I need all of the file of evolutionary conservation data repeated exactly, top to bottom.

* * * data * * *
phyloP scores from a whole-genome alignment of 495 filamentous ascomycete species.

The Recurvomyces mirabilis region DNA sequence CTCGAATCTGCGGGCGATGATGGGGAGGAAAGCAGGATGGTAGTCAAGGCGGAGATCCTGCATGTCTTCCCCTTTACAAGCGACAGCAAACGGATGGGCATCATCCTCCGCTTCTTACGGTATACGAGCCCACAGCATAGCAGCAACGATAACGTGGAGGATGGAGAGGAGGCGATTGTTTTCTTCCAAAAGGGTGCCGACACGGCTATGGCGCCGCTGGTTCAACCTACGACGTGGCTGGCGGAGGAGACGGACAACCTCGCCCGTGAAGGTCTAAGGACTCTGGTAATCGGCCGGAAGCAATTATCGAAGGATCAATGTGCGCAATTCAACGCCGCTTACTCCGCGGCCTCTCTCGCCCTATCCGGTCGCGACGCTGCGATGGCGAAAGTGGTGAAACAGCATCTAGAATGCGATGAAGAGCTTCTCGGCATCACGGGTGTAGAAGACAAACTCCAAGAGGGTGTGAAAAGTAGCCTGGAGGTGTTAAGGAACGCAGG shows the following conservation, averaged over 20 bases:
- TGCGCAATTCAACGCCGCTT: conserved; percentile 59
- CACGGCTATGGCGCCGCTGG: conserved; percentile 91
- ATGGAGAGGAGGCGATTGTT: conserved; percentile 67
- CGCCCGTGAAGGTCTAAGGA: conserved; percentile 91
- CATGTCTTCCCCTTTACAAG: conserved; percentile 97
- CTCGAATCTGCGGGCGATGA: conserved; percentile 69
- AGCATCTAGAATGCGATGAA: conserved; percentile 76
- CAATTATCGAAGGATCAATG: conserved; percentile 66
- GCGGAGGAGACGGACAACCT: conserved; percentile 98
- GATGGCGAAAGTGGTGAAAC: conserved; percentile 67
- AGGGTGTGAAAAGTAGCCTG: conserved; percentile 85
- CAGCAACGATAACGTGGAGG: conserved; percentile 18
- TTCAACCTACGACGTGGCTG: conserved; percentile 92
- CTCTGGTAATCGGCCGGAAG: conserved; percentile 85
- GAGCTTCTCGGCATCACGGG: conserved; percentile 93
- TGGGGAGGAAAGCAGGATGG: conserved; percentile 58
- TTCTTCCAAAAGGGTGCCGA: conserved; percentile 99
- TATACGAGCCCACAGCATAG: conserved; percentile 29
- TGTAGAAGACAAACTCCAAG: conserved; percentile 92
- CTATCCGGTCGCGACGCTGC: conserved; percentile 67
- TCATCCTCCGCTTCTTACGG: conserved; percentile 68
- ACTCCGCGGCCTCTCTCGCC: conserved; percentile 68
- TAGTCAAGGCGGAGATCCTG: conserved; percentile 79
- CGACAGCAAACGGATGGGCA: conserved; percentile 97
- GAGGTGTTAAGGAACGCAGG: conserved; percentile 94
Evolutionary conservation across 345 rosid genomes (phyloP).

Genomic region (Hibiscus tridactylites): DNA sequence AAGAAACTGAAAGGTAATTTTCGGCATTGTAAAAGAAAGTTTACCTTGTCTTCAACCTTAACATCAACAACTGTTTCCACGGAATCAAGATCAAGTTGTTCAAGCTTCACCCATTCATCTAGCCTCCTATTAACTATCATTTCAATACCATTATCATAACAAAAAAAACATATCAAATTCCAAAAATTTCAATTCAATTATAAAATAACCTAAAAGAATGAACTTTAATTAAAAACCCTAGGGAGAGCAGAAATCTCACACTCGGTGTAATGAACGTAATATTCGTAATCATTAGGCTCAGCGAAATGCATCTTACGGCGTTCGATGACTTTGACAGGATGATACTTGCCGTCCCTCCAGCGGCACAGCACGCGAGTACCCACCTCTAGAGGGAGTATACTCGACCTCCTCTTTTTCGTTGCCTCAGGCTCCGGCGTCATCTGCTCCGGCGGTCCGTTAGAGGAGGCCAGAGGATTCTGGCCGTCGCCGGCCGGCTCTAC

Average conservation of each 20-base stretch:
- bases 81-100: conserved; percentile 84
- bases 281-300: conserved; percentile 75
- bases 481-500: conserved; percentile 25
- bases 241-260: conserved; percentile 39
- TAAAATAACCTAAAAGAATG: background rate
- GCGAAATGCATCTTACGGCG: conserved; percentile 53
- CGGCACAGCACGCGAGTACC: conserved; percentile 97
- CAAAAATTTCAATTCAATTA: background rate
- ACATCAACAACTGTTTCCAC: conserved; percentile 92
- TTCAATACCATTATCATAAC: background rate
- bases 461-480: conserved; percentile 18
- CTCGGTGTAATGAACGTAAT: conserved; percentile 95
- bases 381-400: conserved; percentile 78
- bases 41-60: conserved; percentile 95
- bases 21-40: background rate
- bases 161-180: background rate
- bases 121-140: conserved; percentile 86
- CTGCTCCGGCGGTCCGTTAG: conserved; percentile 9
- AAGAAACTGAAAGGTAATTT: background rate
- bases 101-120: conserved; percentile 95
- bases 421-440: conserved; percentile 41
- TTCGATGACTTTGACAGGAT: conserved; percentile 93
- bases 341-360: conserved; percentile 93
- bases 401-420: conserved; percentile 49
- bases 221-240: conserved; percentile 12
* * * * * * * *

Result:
phyloP scores from a whole-genome alignment of 495 filamentous ascomycete species.

The Recurvomyces mirabilis region DNA sequence CTCGAATCTGCGGGCGATGATGGGGAGGAAAGCAGGATGGTAGTCAAGGCGGAGATCCTGCATGTCTTCCCCTTTACAAGCGACAGCAAACGGATGGGCATCATCCTCCGCTTCTTACGGTATACGAGCCCACAGCATAGCAGCAACGATAACGTGGAGGATGGAGAGGAGGCGATTGTTTTCTTCCAAAAGGGTGCCGACACGGCTATGGCGCCGCTGGTTCAACCTACGACGTGGCTGGCGGAGGAGACGGACAACCTCGCCCGTGAAGGTCTAAGGACTCTGGTAATCGGCCGGAAGCAATTATCGAAGGATCAATGTGCGCAATTCAACGCCGCTTACTCCGCGGCCTCTCTCGCCCTATCCGGTCGCGACGCTGCGATGGCGAAAGTGGTGAAACAGCATCTAGAATGCGATGAAGAGCTTCTCGGCATCACGGGTGTAGAAGACAAACTCCAAGAGGGTGTGAAAAGTAGCCTGGAGGTGTTAAGGAACGCAGG shows the following conservation, averaged over 20 bases:
- TGCGCAATTCAACGCCGCTT: conserved; percentile 59
- CACGGCTATGGCGCCGCTGG: conserved; percentile 91
- ATGGAGAGGAGGCGATTGTT: conserved; percentile 67
- CGCCCGTGAAGGTCTAAGGA: conserved; percentile 91
- CATGTCTTCCCCTTTACAAG: conserved; percentile 97
- CTCGAATCTGCGGGCGATGA: conserved; percentile 69
- AGCATCTAGAATGCGATGAA: conserved; percentile 76
- CAATTATCGAAGGATCAATG: conserved; percentile 66
- GCGGAGGAGACGGACAACCT: conserved; percentile 98
- GATGGCGAAAGTGGTGAAAC: conserved; percentile 67
- AGGGTGTGAAAAGTAGCCTG: conserved; percentile 85
- CAGCAACGATAACGTGGAGG: conserved; percentile 18
- TTCAACCTACGACGTGGCTG: conserved; percentile 92
- CTCTGGTAATCGGCCGGAAG: conserved; percentile 85
- GAGCTTCTCGGCATCACGGG: conserved; percentile 93
- TGGGGAGGAAAGCAGGATGG: conserved; percentile 58
- TTCTTCCAAAAGGGTGCCGA: conserved; percentile 99
- TATACGAGCCCACAGCATAG: conserved; percentile 29
- TGTAGAAGACAAACTCCAAG: conserved; percentile 92
- CTATCCGGTCGCGACGCTGC: conserved; percentile 67
- TCATCCTCCGCTTCTTACGG: conserved; percentile 68
- ACTCCGCGGCCTCTCTCGCC: conserved; percentile 68
- TAGTCAAGGCGGAGATCCTG: conserved; percentile 79
- CGACAGCAAACGGATGGGCA: conserved; percentile 97
- GAGGTGTTAAGGAACGCAGG: conserved; percentile 94
Evolutionary conservation across 345 rosid genomes (phyloP).

Genomic region (Hibiscus tridactylites): DNA sequence AAGAAACTGAAAGGTAATTTTCGGCATTGTAAAAGAAAGTTTACCTTGTCTTCAACCTTAACATCAACAACTGTTTCCACGGAATCAAGATCAAGTTGTTCAAGCTTCACCCATTCATCTAGCCTCCTATTAACTATCATTTCAATACCATTATCATAACAAAAAAAACATATCAAATTCCAAAAATTTCAATTCAATTATAAAATAACCTAAAAGAATGAACTTTAATTAAAAACCCTAGGGAGAGCAGAAATCTCACACTCGGTGTAATGAACGTAATATTCGTAATCATTAGGCTCAGCGAAATGCATCTTACGGCGTTCGATGACTTTGACAGGATGATACTTGCCGTCCCTCCAGCGGCACAGCACGCGAGTACCCACCTCTAGAGGGAGTATACTCGACCTCCTCTTTTTCGTTGCCTCAGGCTCCGGCGTCATCTGCTCCGGCGGTCCGTTAGAGGAGGCCAGAGGATTCTGGCCGTCGCCGGCCGGCTCTAC

Average conservation of each 20-base stretch:
- bases 81-100: conserved; percentile 84
- bases 281-300: conserved; percentile 75
- bases 481-500: conserved; percentile 25
- bases 241-260: conserved; percentile 39
- TAAAATAACCTAAAAGAATG: background rate
- GCGAAATGCATCTTACGGCG: conserved; percentile 53
- CGGCACAGCACGCGAGTACC: conserved; percentile 97
- CAAAAATTTCAATTCAATTA: background rate
- ACATCAACAACTGTTTCCAC: conserved; percentile 92
- TTCAATACCATTATCATAAC: background rate
- bases 461-480: conserved; percentile 18
- CTCGGTGTAATGAACGTAAT: conserved; percentile 95
- bases 381-400: conserved; percentile 78
- bases 41-60: conserved; percentile 95
- bases 21-40: background rate
- bases 161-180: background rate
- bases 121-140: conserved; percentile 86
- CTGCTCCGGCGGTCCGTTAG: conserved; percentile 9
- AAGAAACTGAAAGGTAATTT: background rate
- bases 101-120: conserved; percentile 95
- bases 421-440: conserved; percentile 41
- TTCGATGACTTTGACAGGAT: conserved; percentile 93
- bases 341-360: conserved; percentile 93
- bases 401-420: conserved; percentile 49
- bases 221-240: conserved; percentile 12